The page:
Thanks for the report! Glad you made it to Ssam Bar and with someone to help you eat all that delicious food.
I'm glad I'm not the only one who thinks the desserts are the best part of the menu at WD-50. You'll probably want to try P*ong, Kyotofu, and/or Sam Mason's soon-to-be-opening Tailor to compare when you return, though.
I find that if I know I'm going to have a blow-out dinner, I try not to squeeze too much in during the day...that said, a slice of pizza or a cupcake or a bagel or a hot dog or a knish or a falafel sandwich is always welcome. I'd recommend adding some of the awesome street food and snacks that NYC has to offer on your to-do list. :)
Ah yes, that was the original plan, to not eat too much during the day... you see how well that turned out... nature abhors a vacuum, and all that <grin> This was actually my first trip ever where I didn't have a single bagel, City Bakery pretzel croissant, or Sullivan Street Bakery potato pizza slice. I did have some very bad macarons from Silver Moon Bakery, and some surprisingly mediocre macarons from Bouchon (esp given that the caramel ones from the original Bouchon are some of my favorite ever).
You know, almost everyone I talked to at Momofuku, Degustation, R4D, and WD-50 told me about Tailor - they're all really excited about it - it seems like the chefs and servers at those restaurants are all really good friends, and Tailor's going to be their after-hours place, as it's going to be open until 4 am. it's definitely on my list. Projected opening date sounds like anywhere from 3 weeks to 2 months.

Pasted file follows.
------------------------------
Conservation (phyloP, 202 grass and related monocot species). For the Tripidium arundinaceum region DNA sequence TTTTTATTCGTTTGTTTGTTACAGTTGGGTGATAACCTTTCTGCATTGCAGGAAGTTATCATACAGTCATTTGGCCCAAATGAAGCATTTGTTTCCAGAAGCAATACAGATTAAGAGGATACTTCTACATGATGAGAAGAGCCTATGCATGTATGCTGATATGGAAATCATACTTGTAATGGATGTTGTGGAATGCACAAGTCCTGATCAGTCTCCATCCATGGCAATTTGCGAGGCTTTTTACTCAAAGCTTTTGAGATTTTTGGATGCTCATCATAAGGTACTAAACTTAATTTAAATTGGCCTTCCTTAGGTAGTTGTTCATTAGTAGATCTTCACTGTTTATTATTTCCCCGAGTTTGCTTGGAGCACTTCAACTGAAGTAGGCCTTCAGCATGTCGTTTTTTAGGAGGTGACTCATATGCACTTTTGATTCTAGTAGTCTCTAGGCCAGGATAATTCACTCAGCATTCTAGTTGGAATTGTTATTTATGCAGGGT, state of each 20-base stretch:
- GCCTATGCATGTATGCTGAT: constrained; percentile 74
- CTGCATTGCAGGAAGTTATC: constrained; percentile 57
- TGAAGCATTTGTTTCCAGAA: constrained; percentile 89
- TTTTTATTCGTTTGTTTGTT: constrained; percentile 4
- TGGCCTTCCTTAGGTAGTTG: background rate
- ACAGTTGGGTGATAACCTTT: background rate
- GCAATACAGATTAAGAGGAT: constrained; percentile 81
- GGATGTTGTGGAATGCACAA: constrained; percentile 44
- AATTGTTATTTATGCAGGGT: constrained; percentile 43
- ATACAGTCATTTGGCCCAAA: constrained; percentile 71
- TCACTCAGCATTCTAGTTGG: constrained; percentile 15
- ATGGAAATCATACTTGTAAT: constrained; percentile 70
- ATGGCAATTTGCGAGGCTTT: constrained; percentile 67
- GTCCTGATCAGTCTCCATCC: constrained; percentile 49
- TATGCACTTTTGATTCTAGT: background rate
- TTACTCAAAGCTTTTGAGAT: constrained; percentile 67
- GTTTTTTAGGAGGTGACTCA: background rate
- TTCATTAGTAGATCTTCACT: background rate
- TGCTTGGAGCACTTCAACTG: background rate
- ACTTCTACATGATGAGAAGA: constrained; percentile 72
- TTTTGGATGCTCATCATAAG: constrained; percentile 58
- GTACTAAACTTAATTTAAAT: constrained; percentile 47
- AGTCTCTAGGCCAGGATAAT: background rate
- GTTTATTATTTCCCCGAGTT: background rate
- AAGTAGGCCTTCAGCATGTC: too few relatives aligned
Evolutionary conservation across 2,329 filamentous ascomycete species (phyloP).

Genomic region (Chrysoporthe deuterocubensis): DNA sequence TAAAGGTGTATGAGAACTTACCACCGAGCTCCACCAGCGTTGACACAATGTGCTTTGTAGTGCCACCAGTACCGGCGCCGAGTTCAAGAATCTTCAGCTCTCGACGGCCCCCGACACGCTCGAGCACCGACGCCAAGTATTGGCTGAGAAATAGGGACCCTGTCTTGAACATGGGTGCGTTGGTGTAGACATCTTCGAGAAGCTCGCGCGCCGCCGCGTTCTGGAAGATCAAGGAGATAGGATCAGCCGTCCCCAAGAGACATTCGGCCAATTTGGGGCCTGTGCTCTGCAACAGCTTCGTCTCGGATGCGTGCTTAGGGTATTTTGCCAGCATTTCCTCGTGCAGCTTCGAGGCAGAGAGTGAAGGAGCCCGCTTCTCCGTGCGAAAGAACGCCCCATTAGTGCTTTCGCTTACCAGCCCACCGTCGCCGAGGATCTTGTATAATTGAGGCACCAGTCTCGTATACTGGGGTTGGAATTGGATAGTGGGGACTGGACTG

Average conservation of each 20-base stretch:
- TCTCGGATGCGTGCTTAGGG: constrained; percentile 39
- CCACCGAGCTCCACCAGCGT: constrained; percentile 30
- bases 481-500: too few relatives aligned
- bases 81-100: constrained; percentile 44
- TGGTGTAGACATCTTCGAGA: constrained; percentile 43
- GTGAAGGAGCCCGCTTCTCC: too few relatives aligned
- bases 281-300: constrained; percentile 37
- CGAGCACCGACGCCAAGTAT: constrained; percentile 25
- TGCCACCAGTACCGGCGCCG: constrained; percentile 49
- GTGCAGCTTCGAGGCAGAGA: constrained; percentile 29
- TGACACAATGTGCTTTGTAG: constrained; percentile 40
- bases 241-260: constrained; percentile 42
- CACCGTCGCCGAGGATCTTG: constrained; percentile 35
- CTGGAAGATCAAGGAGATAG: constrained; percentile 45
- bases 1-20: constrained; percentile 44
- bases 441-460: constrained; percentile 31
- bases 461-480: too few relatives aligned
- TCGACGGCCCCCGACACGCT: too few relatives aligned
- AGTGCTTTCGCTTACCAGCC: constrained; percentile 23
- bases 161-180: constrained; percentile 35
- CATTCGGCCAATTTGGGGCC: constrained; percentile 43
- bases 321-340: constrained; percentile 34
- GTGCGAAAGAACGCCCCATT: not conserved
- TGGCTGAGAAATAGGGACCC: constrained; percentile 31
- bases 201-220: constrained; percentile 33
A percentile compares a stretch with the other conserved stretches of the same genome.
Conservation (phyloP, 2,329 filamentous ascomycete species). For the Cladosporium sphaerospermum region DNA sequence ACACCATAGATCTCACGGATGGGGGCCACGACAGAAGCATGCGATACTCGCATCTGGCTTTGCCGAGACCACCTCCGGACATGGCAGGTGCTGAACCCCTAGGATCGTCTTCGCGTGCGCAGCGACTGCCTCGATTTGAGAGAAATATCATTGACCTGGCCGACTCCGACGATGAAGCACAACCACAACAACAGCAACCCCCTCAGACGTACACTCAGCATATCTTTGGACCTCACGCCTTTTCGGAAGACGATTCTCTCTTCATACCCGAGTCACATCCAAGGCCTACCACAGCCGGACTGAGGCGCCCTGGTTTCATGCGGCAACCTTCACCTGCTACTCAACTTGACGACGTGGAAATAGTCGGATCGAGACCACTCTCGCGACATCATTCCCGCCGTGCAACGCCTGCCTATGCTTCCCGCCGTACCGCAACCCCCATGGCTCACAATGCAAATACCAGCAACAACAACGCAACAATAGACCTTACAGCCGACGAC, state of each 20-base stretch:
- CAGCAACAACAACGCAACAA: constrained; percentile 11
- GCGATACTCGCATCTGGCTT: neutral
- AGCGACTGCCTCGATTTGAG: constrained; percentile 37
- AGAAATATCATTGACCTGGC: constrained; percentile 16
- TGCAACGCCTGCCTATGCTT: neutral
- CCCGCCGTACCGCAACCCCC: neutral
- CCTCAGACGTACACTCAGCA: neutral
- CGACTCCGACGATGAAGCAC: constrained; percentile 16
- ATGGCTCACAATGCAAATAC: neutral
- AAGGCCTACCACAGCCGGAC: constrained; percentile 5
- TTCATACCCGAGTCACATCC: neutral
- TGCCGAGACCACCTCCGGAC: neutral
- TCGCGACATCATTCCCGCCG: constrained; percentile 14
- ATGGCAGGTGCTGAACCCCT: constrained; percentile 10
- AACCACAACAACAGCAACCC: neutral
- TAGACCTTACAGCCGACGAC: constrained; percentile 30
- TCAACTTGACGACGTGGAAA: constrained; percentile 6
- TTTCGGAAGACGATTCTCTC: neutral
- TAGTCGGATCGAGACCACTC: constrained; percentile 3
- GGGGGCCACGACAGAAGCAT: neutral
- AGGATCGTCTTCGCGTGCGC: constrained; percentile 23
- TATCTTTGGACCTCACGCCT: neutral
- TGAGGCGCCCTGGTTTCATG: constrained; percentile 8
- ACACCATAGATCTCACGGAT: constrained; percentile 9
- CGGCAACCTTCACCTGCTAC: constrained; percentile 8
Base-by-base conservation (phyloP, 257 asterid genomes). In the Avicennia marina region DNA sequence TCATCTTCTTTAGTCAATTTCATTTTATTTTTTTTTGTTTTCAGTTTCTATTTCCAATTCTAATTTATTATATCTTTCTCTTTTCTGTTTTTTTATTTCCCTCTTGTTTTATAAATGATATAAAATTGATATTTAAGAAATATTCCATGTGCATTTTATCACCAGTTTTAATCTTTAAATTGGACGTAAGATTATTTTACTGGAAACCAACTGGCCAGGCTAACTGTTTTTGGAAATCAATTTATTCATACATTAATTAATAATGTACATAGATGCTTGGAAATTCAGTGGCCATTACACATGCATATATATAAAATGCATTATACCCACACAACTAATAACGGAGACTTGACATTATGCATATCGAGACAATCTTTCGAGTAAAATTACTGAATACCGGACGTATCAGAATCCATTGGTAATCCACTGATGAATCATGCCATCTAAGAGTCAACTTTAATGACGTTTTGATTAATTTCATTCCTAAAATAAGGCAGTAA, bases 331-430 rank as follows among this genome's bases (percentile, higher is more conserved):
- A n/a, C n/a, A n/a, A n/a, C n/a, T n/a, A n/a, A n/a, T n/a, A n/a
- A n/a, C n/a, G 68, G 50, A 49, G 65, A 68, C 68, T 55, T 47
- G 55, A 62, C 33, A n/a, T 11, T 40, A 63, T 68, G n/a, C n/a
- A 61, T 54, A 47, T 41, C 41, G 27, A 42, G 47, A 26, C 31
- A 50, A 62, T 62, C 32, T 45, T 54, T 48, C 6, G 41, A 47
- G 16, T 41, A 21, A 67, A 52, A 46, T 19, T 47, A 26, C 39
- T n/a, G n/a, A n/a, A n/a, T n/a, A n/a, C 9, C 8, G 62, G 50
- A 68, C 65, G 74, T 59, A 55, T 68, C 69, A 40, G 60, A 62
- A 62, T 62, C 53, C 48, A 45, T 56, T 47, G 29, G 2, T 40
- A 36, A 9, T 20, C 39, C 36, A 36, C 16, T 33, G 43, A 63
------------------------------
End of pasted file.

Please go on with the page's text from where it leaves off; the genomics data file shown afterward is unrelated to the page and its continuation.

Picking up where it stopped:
I know exactly how you feel about not being able to cram in enough meals to hit all your NYC musts. There's always old favorites and new stars to try. I usually build around Yasuda (don't you just love that crazy guy?), Babbo, and Lombardi's and quickly find out that I should have booked another 2 days in NYC...no matter how many days I stay.
As for Yasuda, people may think you're joking when you said you almost cried but the emotional rush is literally that strong. The part of the scallop you mention sounds like the scallop reproductive sac that he served to me around May of last year. It was sweet, crisp, and clean.
Excellent itinerary. I'm still trying to recover from my last visit but as soon as I do, I'll add Degustation and Momofuku to that list...
Wow, I am impressed at your knowledge of snack deliciousness.
Sorry about the macarons at Bouchon. Hopefully you had something else delicious there? Some friends of mine (including Chowhounder roboppy) did a big maracon roundup a few weeks ago and found that the best were at La Maison du Chocolat.